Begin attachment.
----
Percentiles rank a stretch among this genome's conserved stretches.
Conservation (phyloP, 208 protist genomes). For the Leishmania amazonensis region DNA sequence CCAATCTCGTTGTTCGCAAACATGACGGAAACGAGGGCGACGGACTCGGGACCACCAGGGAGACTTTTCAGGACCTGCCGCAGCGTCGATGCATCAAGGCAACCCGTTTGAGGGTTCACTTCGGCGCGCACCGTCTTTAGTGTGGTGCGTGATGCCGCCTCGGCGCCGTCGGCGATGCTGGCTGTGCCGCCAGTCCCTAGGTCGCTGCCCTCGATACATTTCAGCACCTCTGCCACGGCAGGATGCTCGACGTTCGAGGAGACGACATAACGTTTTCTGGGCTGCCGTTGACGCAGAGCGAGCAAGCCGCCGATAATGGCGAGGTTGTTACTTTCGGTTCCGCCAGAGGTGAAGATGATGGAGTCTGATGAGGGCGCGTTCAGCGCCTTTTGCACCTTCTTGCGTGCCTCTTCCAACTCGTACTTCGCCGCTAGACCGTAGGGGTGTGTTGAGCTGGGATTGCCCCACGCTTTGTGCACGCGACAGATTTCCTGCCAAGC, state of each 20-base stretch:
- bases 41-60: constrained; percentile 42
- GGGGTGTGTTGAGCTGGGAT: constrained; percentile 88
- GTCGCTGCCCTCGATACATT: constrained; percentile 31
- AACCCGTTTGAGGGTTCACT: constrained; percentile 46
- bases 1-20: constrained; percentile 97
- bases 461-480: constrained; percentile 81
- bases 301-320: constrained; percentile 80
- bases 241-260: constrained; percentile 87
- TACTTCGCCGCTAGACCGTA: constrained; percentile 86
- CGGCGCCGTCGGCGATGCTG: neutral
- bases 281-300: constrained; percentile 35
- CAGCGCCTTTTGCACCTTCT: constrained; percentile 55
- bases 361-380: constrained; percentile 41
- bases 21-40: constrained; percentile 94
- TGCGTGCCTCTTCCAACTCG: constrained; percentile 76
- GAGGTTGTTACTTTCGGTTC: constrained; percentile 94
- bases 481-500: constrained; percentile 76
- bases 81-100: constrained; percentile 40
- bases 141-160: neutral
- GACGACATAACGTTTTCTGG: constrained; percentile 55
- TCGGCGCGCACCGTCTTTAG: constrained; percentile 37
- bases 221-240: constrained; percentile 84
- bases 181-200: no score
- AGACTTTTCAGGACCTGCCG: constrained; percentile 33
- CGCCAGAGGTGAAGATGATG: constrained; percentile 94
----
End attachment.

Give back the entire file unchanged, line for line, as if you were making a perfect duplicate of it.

Percentiles rank a stretch among this genome's conserved stretches.
Conservation (phyloP, 208 protist genomes). For the Leishmania amazonensis region DNA sequence CCAATCTCGTTGTTCGCAAACATGACGGAAACGAGGGCGACGGACTCGGGACCACCAGGGAGACTTTTCAGGACCTGCCGCAGCGTCGATGCATCAAGGCAACCCGTTTGAGGGTTCACTTCGGCGCGCACCGTCTTTAGTGTGGTGCGTGATGCCGCCTCGGCGCCGTCGGCGATGCTGGCTGTGCCGCCAGTCCCTAGGTCGCTGCCCTCGATACATTTCAGCACCTCTGCCACGGCAGGATGCTCGACGTTCGAGGAGACGACATAACGTTTTCTGGGCTGCCGTTGACGCAGAGCGAGCAAGCCGCCGATAATGGCGAGGTTGTTACTTTCGGTTCCGCCAGAGGTGAAGATGATGGAGTCTGATGAGGGCGCGTTCAGCGCCTTTTGCACCTTCTTGCGTGCCTCTTCCAACTCGTACTTCGCCGCTAGACCGTAGGGGTGTGTTGAGCTGGGATTGCCCCACGCTTTGTGCACGCGACAGATTTCCTGCCAAGC, state of each 20-base stretch:
- bases 41-60: constrained; percentile 42
- GGGGTGTGTTGAGCTGGGAT: constrained; percentile 88
- GTCGCTGCCCTCGATACATT: constrained; percentile 31
- AACCCGTTTGAGGGTTCACT: constrained; percentile 46
- bases 1-20: constrained; percentile 97
- bases 461-480: constrained; percentile 81
- bases 301-320: constrained; percentile 80
- bases 241-260: constrained; percentile 87
- TACTTCGCCGCTAGACCGTA: constrained; percentile 86
- CGGCGCCGTCGGCGATGCTG: neutral
- bases 281-300: constrained; percentile 35
- CAGCGCCTTTTGCACCTTCT: constrained; percentile 55
- bases 361-380: constrained; percentile 41
- bases 21-40: constrained; percentile 94
- TGCGTGCCTCTTCCAACTCG: constrained; percentile 76
- GAGGTTGTTACTTTCGGTTC: constrained; percentile 94
- bases 481-500: constrained; percentile 76
- bases 81-100: constrained; percentile 40
- bases 141-160: neutral
- GACGACATAACGTTTTCTGG: constrained; percentile 55
- TCGGCGCGCACCGTCTTTAG: constrained; percentile 37
- bases 221-240: constrained; percentile 84
- bases 181-200: no score
- AGACTTTTCAGGACCTGCCG: constrained; percentile 33
- CGCCAGAGGTGAAGATGATG: constrained; percentile 94